“Young Winston’s Birthday”

Copyright Jack Sutter 2018-2020

 

It was morning.  The sun poured out its golden rays over a rocky moorland which heaved and swelled like a sea of stone covered in spongy grass, bathing the world with a libation of radiance.  Nearby, only a short walk from the nearest village, there was the ruin of an old castle, around which the last dewy mists of dawn lingered still. Long ago the great keep of the castle had been cloven in two by some terrible power.  But portions of the two crumbling halves yet remained, battered and tumbled like rough hewn stone, yet still defiant as they stood tall and proud under the sun, even in death.

 

Nearby the old castle, there was a small road.  Bright purple thistles grew up between the broken and overturned cobbles, and skipping his way through these was a small boy.

 

Winston Oakapple was nine years old.  Bright eyed, curious, and adventurous, his heart swelled with the vitality of youth, and his blood fairly ran with blackberry jam and mushroom sauce.  He was always in high spirits, but today his spirits were particularly high. For today happened to be his birthday.  

 

The morning had started off perfectly.  He had awakened straight away as the cock crowed to find his birthday present waiting for him right at the foot of his bed, just as promised:  A large blackberry pie. And straight away after rising, Winston set out to eat his pie in his favorite place: The old ruins.

 

He only paused once on his way.  Near the edge of the village, he had run into little seven year old Mary Blackroot.  It was her birthday as well that day, but Mary was a strange girl who nobody liked, and she was not invited to Winston’s birthday party.  Winston stopped only long enough to tell Mary both these things in very plain language before he continued onward towards the glorious pie-filled destiny ahead of him, and left the girl standing silently in his wake.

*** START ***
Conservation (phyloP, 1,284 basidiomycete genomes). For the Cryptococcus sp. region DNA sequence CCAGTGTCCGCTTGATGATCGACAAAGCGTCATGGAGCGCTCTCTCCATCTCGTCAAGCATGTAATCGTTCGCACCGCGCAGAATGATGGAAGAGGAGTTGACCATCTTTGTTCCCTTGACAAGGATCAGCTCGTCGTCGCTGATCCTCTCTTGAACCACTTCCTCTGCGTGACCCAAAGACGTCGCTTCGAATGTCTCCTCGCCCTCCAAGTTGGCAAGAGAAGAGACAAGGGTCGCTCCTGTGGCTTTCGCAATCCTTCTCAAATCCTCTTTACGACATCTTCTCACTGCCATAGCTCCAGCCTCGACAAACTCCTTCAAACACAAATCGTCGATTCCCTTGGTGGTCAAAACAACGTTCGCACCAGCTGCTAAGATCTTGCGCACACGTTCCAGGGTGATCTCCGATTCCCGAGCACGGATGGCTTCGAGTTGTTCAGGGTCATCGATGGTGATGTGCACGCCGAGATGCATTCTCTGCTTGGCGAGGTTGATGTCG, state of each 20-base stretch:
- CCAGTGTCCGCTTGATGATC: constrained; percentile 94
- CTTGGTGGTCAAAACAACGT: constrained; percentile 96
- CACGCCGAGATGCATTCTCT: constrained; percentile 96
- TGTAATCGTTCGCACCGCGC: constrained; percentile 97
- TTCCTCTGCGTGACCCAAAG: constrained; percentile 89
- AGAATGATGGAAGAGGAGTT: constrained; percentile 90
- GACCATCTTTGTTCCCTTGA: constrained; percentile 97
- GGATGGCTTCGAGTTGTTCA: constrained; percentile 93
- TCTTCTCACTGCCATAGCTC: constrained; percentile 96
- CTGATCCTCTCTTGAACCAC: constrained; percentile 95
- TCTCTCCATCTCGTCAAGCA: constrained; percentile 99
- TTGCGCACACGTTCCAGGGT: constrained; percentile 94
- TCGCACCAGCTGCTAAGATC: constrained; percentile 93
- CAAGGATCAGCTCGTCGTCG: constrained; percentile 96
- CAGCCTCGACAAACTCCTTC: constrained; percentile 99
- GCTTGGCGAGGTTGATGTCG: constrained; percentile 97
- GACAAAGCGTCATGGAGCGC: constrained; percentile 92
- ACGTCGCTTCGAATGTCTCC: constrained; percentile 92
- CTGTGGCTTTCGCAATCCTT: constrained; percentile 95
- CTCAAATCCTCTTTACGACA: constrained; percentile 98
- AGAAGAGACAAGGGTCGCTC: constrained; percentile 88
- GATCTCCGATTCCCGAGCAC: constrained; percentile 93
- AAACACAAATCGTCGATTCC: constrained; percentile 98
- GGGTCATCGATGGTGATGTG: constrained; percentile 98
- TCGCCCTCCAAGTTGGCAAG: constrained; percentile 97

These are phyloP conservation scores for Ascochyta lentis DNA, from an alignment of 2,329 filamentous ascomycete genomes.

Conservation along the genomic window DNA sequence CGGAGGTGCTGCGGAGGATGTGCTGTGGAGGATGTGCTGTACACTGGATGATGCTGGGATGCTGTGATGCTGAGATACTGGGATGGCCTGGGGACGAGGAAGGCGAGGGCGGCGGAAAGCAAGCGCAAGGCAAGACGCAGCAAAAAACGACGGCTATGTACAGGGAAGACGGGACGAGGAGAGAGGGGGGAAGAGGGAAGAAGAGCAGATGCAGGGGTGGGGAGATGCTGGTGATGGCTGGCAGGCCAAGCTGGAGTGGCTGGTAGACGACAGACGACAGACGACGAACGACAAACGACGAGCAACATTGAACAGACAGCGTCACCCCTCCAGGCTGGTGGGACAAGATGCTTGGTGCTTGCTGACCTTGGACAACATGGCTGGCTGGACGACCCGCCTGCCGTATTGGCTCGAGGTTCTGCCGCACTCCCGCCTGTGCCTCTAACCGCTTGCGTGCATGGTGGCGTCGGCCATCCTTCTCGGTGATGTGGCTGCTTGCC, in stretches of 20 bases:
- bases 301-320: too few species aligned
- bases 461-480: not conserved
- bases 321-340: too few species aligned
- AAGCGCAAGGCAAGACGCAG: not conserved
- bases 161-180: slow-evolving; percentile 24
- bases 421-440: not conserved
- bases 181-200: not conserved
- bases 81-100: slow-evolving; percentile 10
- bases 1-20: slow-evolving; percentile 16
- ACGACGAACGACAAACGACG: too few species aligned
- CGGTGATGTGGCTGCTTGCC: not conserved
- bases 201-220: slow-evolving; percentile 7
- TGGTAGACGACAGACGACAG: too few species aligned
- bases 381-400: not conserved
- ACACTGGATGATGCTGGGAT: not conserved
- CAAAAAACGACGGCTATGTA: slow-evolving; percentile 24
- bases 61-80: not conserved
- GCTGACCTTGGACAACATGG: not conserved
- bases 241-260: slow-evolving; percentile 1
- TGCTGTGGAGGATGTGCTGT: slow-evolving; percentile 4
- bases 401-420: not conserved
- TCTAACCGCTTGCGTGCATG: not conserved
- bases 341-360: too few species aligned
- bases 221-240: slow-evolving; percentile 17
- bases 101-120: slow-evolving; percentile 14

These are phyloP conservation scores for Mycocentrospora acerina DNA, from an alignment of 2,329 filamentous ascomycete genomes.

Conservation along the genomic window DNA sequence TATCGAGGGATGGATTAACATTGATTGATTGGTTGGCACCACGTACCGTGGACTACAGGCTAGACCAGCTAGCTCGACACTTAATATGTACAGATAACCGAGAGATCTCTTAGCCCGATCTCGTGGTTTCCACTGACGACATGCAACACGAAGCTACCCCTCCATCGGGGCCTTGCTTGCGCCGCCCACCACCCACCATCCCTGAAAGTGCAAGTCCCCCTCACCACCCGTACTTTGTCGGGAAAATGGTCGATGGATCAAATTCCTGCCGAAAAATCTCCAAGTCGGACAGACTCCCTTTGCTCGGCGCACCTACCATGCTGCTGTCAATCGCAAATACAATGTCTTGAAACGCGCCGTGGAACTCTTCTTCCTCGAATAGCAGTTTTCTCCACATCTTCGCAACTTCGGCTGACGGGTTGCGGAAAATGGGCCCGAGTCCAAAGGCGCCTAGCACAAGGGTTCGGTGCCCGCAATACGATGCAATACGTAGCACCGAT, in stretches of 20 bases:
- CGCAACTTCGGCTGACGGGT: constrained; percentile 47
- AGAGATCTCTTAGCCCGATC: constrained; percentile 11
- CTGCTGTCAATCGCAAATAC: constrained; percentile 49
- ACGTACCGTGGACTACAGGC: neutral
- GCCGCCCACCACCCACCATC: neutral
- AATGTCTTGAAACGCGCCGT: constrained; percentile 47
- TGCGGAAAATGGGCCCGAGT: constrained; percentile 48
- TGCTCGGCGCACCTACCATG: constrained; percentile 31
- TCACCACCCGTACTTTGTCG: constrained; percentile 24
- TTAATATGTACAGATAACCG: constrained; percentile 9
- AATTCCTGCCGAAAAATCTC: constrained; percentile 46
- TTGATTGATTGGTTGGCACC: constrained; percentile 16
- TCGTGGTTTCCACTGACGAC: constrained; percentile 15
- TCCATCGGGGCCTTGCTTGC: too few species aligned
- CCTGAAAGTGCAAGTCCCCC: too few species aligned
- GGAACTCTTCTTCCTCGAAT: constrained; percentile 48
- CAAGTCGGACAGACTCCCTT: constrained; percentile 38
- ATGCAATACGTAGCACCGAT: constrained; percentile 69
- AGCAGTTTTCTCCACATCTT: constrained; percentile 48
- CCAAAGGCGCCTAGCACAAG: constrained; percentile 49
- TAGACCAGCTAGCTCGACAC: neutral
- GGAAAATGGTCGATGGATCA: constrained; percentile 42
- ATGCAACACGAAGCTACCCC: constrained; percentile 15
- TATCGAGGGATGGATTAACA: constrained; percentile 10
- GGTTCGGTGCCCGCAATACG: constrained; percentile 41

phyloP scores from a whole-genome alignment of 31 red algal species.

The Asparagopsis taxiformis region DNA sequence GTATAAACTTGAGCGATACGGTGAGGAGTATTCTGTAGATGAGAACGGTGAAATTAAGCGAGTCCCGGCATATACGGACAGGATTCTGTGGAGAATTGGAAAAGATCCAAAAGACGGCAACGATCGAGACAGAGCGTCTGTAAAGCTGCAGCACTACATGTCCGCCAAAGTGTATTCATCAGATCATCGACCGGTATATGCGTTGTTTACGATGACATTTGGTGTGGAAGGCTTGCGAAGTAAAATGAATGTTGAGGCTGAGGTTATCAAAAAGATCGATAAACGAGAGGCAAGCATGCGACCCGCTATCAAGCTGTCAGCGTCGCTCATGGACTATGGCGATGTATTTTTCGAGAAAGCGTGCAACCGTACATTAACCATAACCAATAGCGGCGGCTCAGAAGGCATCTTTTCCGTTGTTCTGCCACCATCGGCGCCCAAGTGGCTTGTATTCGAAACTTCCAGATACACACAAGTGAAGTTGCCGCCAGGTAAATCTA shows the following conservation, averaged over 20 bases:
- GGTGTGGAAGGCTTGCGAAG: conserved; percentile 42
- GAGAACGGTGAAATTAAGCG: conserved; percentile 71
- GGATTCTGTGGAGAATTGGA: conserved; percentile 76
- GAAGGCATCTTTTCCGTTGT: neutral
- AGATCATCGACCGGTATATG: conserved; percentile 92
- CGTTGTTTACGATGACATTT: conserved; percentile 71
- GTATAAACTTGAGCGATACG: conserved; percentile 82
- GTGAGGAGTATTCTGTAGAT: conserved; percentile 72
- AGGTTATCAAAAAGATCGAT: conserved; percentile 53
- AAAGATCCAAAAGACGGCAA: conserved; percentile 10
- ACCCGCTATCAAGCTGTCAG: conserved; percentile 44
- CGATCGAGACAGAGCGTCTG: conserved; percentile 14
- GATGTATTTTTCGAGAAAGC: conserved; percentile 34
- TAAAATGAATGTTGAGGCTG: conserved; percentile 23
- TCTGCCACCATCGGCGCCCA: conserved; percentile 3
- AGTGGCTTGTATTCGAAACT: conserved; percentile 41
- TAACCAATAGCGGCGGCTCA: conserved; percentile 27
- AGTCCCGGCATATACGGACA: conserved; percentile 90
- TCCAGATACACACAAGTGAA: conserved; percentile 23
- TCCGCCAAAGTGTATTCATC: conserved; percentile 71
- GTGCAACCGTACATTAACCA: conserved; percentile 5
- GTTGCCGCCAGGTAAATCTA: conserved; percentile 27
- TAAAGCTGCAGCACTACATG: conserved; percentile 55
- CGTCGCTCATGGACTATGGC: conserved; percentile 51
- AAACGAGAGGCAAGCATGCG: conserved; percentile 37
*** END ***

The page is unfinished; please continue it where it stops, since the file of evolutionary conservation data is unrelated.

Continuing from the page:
As Winston approached the ruins he noticed that the morning mist was still drifting around the weathered pillars.  As he clamoured over the broken ground the mist grew thicker, until it almost obscured the sun.

 

Then suddenly, Winston saw an awesome sight.

 

There, standing beside a great fallen stone, was a beautiful woman.  A silvery gown clung silkily to her limbs, while her hair draped over her shoulders and down to her waist like a golden waterfall.  

 

As Winston watched, the woman knelt down beside the stone, and murmured a prayer in a strange language.  Winston’s eyes then almost popped out of his head as the woman reached up to her chest and removed a bright golden necklace from around her neck and set it upon the stone.  Then, without a word she arose, and with a strange swiftness she stepped away and vanished into the misty recesses of the ruins.

 

Winston was a well bred boy.  He knew stealing was wrong. But as he gazed at the glittering necklace lying on the stone he felt a strange lust blooming in his heart that was even greater than lust for blackberry pie.  With a guilty glance over one shoulder, he set down his pie and darted over to the stone.  

 

Suddenly, as his fingers were almost touching the necklace, he heard a scream.

 

Just as suddenly, the golden necklace vanished into thin air and Winston whirled around to see a terrible dark shape looming in the mist.  It was like an old woman, but as tall as a giant with claws like a hawk and fangs like a boar, and eyes like a pair of bright fireballs.  

 

Winston screamed, and scrambled out of the way just in time as the creature lunged at him.  Scraped and bleeding, Winston tumbled and rolled down the stones back to road and ran away in the direction of the village, still screaming.

 

The terrible creature stood still beside the stone.  Or nearly still, that is. For suddenly she began to shrink, and in a moment she had transformed into a beautiful woman with long golden hair.  But the shrinking didn’t stop, and in another moment she had transformed again into a little seven year old girl.

 

Mary Blackroot giggled to herself.  Then, she scampered over to the place where Winston’s pie lay on the ground.  Snatching up her prize, the fey little girl giggled once more, and then disappeared into the ruins.

For you see, it was her birthday too.